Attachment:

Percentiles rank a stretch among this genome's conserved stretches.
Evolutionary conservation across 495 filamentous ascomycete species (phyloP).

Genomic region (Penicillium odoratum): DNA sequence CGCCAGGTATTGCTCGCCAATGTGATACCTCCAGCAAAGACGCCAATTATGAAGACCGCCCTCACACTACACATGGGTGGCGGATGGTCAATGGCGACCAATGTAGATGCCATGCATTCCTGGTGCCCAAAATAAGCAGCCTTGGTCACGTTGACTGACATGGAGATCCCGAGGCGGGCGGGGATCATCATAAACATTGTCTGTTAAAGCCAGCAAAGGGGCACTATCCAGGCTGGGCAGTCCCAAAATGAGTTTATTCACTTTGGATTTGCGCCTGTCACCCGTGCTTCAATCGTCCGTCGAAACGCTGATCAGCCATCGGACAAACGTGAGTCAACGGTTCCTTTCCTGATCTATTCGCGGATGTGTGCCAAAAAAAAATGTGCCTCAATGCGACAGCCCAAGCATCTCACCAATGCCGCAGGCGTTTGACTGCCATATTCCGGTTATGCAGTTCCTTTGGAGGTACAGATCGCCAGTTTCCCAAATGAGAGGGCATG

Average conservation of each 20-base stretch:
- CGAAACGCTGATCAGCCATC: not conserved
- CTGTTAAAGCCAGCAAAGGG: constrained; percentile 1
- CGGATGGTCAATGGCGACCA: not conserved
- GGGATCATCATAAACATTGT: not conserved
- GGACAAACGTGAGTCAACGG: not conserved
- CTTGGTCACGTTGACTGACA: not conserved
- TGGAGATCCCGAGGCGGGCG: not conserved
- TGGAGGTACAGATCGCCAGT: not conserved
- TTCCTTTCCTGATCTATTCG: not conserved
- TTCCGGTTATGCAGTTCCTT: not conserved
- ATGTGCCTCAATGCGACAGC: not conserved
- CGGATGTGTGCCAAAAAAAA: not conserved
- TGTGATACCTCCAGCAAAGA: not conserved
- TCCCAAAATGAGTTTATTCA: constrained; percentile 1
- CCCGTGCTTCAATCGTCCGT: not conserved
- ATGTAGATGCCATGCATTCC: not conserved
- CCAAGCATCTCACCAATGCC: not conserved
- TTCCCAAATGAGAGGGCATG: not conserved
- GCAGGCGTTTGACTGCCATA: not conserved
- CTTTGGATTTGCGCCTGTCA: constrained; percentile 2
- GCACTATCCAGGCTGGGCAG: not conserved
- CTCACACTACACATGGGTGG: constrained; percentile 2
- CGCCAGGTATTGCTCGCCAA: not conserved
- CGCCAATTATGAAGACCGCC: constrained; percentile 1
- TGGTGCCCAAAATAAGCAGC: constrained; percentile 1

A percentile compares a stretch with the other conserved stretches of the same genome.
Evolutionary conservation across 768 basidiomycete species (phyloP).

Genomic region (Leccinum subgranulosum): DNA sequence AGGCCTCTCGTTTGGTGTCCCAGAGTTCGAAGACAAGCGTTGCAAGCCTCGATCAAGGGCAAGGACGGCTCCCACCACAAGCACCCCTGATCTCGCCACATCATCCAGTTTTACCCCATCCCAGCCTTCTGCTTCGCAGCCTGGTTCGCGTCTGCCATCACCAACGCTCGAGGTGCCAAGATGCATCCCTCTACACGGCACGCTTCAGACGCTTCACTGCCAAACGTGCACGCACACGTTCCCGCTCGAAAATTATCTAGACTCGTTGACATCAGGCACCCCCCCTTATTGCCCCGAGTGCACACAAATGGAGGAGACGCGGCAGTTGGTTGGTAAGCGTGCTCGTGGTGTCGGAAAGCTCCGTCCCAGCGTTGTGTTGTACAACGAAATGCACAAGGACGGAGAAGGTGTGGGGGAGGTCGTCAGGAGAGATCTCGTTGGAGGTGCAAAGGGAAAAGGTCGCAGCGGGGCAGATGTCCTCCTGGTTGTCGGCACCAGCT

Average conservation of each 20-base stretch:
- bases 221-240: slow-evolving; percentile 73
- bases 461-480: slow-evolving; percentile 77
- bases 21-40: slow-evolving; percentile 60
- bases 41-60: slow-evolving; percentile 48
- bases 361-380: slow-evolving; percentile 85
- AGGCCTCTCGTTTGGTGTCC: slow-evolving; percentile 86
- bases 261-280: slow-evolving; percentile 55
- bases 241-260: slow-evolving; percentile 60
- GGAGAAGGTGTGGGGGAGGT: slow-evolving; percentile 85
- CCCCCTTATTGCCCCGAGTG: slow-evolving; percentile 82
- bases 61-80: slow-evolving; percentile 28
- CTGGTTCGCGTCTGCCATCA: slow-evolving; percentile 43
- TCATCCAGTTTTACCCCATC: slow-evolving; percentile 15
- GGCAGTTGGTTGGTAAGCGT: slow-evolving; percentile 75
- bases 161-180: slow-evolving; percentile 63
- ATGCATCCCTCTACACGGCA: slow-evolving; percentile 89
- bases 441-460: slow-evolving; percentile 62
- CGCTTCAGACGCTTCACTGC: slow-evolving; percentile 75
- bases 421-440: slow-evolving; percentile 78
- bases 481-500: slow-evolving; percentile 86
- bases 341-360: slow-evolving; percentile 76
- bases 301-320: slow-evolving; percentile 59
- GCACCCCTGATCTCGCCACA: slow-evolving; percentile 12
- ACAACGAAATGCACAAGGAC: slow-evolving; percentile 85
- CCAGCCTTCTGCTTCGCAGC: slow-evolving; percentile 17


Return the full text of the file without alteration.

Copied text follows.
Percentiles rank a stretch among this genome's conserved stretches.
Evolutionary conservation across 495 filamentous ascomycete species (phyloP).

Genomic region (Penicillium odoratum): DNA sequence CGCCAGGTATTGCTCGCCAATGTGATACCTCCAGCAAAGACGCCAATTATGAAGACCGCCCTCACACTACACATGGGTGGCGGATGGTCAATGGCGACCAATGTAGATGCCATGCATTCCTGGTGCCCAAAATAAGCAGCCTTGGTCACGTTGACTGACATGGAGATCCCGAGGCGGGCGGGGATCATCATAAACATTGTCTGTTAAAGCCAGCAAAGGGGCACTATCCAGGCTGGGCAGTCCCAAAATGAGTTTATTCACTTTGGATTTGCGCCTGTCACCCGTGCTTCAATCGTCCGTCGAAACGCTGATCAGCCATCGGACAAACGTGAGTCAACGGTTCCTTTCCTGATCTATTCGCGGATGTGTGCCAAAAAAAAATGTGCCTCAATGCGACAGCCCAAGCATCTCACCAATGCCGCAGGCGTTTGACTGCCATATTCCGGTTATGCAGTTCCTTTGGAGGTACAGATCGCCAGTTTCCCAAATGAGAGGGCATG

Average conservation of each 20-base stretch:
- CGAAACGCTGATCAGCCATC: not conserved
- CTGTTAAAGCCAGCAAAGGG: constrained; percentile 1
- CGGATGGTCAATGGCGACCA: not conserved
- GGGATCATCATAAACATTGT: not conserved
- GGACAAACGTGAGTCAACGG: not conserved
- CTTGGTCACGTTGACTGACA: not conserved
- TGGAGATCCCGAGGCGGGCG: not conserved
- TGGAGGTACAGATCGCCAGT: not conserved
- TTCCTTTCCTGATCTATTCG: not conserved
- TTCCGGTTATGCAGTTCCTT: not conserved
- ATGTGCCTCAATGCGACAGC: not conserved
- CGGATGTGTGCCAAAAAAAA: not conserved
- TGTGATACCTCCAGCAAAGA: not conserved
- TCCCAAAATGAGTTTATTCA: constrained; percentile 1
- CCCGTGCTTCAATCGTCCGT: not conserved
- ATGTAGATGCCATGCATTCC: not conserved
- CCAAGCATCTCACCAATGCC: not conserved
- TTCCCAAATGAGAGGGCATG: not conserved
- GCAGGCGTTTGACTGCCATA: not conserved
- CTTTGGATTTGCGCCTGTCA: constrained; percentile 2
- GCACTATCCAGGCTGGGCAG: not conserved
- CTCACACTACACATGGGTGG: constrained; percentile 2
- CGCCAGGTATTGCTCGCCAA: not conserved
- CGCCAATTATGAAGACCGCC: constrained; percentile 1
- TGGTGCCCAAAATAAGCAGC: constrained; percentile 1

A percentile compares a stretch with the other conserved stretches of the same genome.
Evolutionary conservation across 768 basidiomycete species (phyloP).

Genomic region (Leccinum subgranulosum): DNA sequence AGGCCTCTCGTTTGGTGTCCCAGAGTTCGAAGACAAGCGTTGCAAGCCTCGATCAAGGGCAAGGACGGCTCCCACCACAAGCACCCCTGATCTCGCCACATCATCCAGTTTTACCCCATCCCAGCCTTCTGCTTCGCAGCCTGGTTCGCGTCTGCCATCACCAACGCTCGAGGTGCCAAGATGCATCCCTCTACACGGCACGCTTCAGACGCTTCACTGCCAAACGTGCACGCACACGTTCCCGCTCGAAAATTATCTAGACTCGTTGACATCAGGCACCCCCCCTTATTGCCCCGAGTGCACACAAATGGAGGAGACGCGGCAGTTGGTTGGTAAGCGTGCTCGTGGTGTCGGAAAGCTCCGTCCCAGCGTTGTGTTGTACAACGAAATGCACAAGGACGGAGAAGGTGTGGGGGAGGTCGTCAGGAGAGATCTCGTTGGAGGTGCAAAGGGAAAAGGTCGCAGCGGGGCAGATGTCCTCCTGGTTGTCGGCACCAGCT

Average conservation of each 20-base stretch:
- bases 221-240: slow-evolving; percentile 73
- bases 461-480: slow-evolving; percentile 77
- bases 21-40: slow-evolving; percentile 60
- bases 41-60: slow-evolving; percentile 48
- bases 361-380: slow-evolving; percentile 85
- AGGCCTCTCGTTTGGTGTCC: slow-evolving; percentile 86
- bases 261-280: slow-evolving; percentile 55
- bases 241-260: slow-evolving; percentile 60
- GGAGAAGGTGTGGGGGAGGT: slow-evolving; percentile 85
- CCCCCTTATTGCCCCGAGTG: slow-evolving; percentile 82
- bases 61-80: slow-evolving; percentile 28
- CTGGTTCGCGTCTGCCATCA: slow-evolving; percentile 43
- TCATCCAGTTTTACCCCATC: slow-evolving; percentile 15
- GGCAGTTGGTTGGTAAGCGT: slow-evolving; percentile 75
- bases 161-180: slow-evolving; percentile 63
- ATGCATCCCTCTACACGGCA: slow-evolving; percentile 89
- bases 441-460: slow-evolving; percentile 62
- CGCTTCAGACGCTTCACTGC: slow-evolving; percentile 75
- bases 421-440: slow-evolving; percentile 78
- bases 481-500: slow-evolving; percentile 86
- bases 341-360: slow-evolving; percentile 76
- bases 301-320: slow-evolving; percentile 59
- GCACCCCTGATCTCGCCACA: slow-evolving; percentile 12
- ACAACGAAATGCACAAGGAC: slow-evolving; percentile 85
- CCAGCCTTCTGCTTCGCAGC: slow-evolving; percentile 17